Advanced Anode Materials for Rechargeable Sodium-Ion Batteries
Rechargeable sodium-ion batteries (SIBs) have been considered as promising energy storage devices owing to the similar “rocking chair” working mechanism as lithium-ion batteries and abundant and low-cost sodium resource. However, the large ionic radius of the Na-ion (1.07 Å) brings a key scientific challenge, restricting the development of electrode materials for SIBs, and the infeasibility of graphite and silicon in reversible Na-ion storage further promotes the investigation of advanced anode materials. Currently, the key issues facing anode materials include sluggish electrochemical kinetics and a large volume expansion. Despite these challenges, substantial conceptual and experimental progress has been made in the past. Herein, we present a brief review of the recent development of intercalation, conversion, alloying, conversion-alloying, and organic anode materials for SIBs. Starting from the historical research progress of anode electrodes, the detailed Na-ion storage mechanism is analyzed. Various optimization strategies to improve the electrochemical properties of anodes are summarized, including phase state adjustment, defect introduction, molecular engineering, nanostructure design, composite construction, heterostructure synthesis, and heteroatom doping. Furthermore, the associated merits and drawbacks of each class of material are outlined, and the challenges and possible future directions for high-performance anode materials are discussed.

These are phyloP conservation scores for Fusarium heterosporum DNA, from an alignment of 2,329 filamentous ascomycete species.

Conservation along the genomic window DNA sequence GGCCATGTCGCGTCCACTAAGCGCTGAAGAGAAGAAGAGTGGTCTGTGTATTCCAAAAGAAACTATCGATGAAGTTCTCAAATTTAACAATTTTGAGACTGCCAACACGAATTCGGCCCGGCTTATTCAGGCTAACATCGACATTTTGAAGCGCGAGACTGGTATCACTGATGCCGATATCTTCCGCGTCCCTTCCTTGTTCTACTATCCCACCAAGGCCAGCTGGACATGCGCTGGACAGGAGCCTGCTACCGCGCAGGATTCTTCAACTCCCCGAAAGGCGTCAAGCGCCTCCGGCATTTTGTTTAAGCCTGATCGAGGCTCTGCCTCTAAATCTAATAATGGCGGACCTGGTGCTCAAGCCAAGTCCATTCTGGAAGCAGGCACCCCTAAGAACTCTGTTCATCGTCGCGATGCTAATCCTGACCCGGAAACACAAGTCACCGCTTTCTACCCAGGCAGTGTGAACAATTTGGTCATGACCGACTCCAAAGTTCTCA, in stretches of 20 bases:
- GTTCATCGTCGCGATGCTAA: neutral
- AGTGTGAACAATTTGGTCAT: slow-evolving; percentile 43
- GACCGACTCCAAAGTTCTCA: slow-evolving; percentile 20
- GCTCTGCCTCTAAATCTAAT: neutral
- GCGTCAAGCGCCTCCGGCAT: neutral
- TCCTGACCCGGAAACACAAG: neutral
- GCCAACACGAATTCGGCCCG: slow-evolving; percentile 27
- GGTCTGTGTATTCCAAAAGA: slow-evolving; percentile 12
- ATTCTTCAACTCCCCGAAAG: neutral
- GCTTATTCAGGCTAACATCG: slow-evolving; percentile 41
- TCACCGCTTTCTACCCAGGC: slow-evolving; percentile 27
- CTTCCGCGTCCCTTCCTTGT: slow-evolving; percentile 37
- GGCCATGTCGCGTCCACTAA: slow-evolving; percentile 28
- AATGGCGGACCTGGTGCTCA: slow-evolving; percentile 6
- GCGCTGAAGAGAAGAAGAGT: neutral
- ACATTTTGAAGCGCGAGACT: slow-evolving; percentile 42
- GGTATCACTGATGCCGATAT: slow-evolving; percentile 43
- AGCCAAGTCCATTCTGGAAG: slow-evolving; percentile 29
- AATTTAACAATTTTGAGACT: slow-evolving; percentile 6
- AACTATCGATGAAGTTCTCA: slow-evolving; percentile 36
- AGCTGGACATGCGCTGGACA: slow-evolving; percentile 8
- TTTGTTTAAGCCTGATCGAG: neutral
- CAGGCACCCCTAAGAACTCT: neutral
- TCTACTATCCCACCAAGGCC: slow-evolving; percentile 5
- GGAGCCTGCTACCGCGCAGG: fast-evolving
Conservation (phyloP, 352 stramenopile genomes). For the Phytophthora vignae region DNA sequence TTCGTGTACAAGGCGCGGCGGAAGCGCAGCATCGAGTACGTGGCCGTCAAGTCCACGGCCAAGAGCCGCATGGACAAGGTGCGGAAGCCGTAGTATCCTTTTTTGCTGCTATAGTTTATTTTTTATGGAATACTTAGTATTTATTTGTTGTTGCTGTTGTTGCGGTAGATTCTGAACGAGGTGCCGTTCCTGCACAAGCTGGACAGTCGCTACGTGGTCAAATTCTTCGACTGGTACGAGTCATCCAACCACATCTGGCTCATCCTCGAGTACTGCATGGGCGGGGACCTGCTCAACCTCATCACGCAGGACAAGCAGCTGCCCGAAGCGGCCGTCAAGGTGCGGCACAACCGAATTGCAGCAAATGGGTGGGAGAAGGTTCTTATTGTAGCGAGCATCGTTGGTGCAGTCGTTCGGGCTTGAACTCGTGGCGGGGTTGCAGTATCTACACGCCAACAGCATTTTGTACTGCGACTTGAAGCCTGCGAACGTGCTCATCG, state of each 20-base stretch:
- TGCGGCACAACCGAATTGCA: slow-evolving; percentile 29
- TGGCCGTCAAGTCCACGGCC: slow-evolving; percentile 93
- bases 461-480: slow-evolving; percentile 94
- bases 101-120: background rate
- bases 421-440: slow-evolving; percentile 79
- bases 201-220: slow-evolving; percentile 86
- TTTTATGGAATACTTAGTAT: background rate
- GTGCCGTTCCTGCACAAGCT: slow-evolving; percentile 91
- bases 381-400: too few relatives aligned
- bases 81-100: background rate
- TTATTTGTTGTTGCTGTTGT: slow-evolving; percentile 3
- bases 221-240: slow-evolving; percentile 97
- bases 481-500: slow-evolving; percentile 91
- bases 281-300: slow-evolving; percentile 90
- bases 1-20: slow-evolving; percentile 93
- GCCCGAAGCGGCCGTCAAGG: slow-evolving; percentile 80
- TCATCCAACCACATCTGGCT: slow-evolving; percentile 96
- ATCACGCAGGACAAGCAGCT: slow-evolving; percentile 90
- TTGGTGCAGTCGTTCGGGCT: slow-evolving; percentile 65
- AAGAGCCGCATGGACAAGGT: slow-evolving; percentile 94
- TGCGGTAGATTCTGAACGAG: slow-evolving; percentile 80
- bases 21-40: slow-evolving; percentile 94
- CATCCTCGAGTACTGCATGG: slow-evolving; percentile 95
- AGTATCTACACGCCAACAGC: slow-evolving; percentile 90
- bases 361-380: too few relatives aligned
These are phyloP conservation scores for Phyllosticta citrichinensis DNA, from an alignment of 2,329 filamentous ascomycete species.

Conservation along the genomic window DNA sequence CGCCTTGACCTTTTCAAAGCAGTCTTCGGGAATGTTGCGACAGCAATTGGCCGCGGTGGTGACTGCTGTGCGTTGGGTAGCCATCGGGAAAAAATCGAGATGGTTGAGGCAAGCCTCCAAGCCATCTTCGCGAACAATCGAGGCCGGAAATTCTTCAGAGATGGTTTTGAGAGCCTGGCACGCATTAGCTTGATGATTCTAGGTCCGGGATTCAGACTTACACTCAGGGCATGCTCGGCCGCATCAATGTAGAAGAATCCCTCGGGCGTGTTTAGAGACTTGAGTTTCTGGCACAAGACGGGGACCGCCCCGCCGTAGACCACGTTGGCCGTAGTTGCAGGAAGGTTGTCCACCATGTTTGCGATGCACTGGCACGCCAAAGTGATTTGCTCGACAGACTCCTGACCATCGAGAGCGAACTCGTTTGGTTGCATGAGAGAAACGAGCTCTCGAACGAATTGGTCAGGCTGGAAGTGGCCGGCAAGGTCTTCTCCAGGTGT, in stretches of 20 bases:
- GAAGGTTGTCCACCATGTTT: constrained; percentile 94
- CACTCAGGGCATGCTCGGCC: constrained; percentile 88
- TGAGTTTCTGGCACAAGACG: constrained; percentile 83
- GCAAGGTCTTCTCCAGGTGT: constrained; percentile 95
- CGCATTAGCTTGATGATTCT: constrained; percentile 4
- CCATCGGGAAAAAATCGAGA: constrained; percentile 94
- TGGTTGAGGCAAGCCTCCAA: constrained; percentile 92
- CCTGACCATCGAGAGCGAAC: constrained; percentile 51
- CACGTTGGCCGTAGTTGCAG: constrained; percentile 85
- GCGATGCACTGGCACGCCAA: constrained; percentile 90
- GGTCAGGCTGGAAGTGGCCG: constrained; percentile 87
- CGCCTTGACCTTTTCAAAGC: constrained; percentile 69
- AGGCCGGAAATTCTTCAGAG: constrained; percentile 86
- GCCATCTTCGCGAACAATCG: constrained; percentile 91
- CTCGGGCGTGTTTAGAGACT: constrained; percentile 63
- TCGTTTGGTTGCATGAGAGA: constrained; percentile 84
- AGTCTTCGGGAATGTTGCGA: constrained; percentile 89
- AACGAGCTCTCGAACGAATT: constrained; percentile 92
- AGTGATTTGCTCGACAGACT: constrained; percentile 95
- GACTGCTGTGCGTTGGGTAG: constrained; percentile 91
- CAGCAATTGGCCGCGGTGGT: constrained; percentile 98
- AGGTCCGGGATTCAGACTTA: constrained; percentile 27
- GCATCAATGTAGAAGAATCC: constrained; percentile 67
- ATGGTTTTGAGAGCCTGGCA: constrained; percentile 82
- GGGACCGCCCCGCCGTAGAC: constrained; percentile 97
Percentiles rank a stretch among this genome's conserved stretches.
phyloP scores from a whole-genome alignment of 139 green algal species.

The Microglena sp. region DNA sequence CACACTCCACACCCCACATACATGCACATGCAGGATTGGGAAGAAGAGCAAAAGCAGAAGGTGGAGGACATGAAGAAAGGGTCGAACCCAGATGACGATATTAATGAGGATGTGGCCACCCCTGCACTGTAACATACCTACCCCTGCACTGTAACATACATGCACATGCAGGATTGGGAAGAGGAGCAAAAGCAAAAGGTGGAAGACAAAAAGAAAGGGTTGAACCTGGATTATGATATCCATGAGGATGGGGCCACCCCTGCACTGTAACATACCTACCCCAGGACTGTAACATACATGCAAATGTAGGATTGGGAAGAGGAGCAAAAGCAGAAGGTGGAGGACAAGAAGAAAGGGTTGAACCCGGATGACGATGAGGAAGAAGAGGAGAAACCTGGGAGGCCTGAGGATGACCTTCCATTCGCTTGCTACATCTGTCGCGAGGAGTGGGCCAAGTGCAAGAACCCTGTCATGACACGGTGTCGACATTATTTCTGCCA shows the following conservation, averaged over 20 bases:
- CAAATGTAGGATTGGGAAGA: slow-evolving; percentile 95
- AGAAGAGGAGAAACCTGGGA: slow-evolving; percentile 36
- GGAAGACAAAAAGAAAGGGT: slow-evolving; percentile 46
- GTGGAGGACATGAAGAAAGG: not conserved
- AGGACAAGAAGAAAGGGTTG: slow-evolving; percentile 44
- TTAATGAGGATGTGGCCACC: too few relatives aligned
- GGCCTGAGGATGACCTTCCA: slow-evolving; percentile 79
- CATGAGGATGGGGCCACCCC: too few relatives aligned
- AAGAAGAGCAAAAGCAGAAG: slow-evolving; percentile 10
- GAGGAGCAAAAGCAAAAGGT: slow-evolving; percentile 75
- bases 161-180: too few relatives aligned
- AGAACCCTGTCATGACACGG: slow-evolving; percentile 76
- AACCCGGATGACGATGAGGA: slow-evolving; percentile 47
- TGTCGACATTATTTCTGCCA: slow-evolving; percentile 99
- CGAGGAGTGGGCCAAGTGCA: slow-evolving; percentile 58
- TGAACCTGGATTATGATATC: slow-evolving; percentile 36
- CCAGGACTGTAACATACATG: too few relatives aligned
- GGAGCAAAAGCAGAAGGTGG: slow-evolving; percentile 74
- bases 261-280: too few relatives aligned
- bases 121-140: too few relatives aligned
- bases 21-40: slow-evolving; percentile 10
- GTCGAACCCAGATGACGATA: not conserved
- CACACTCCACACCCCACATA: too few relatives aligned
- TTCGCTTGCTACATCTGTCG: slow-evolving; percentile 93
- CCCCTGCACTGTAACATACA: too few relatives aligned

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National Natural Science Foundation of China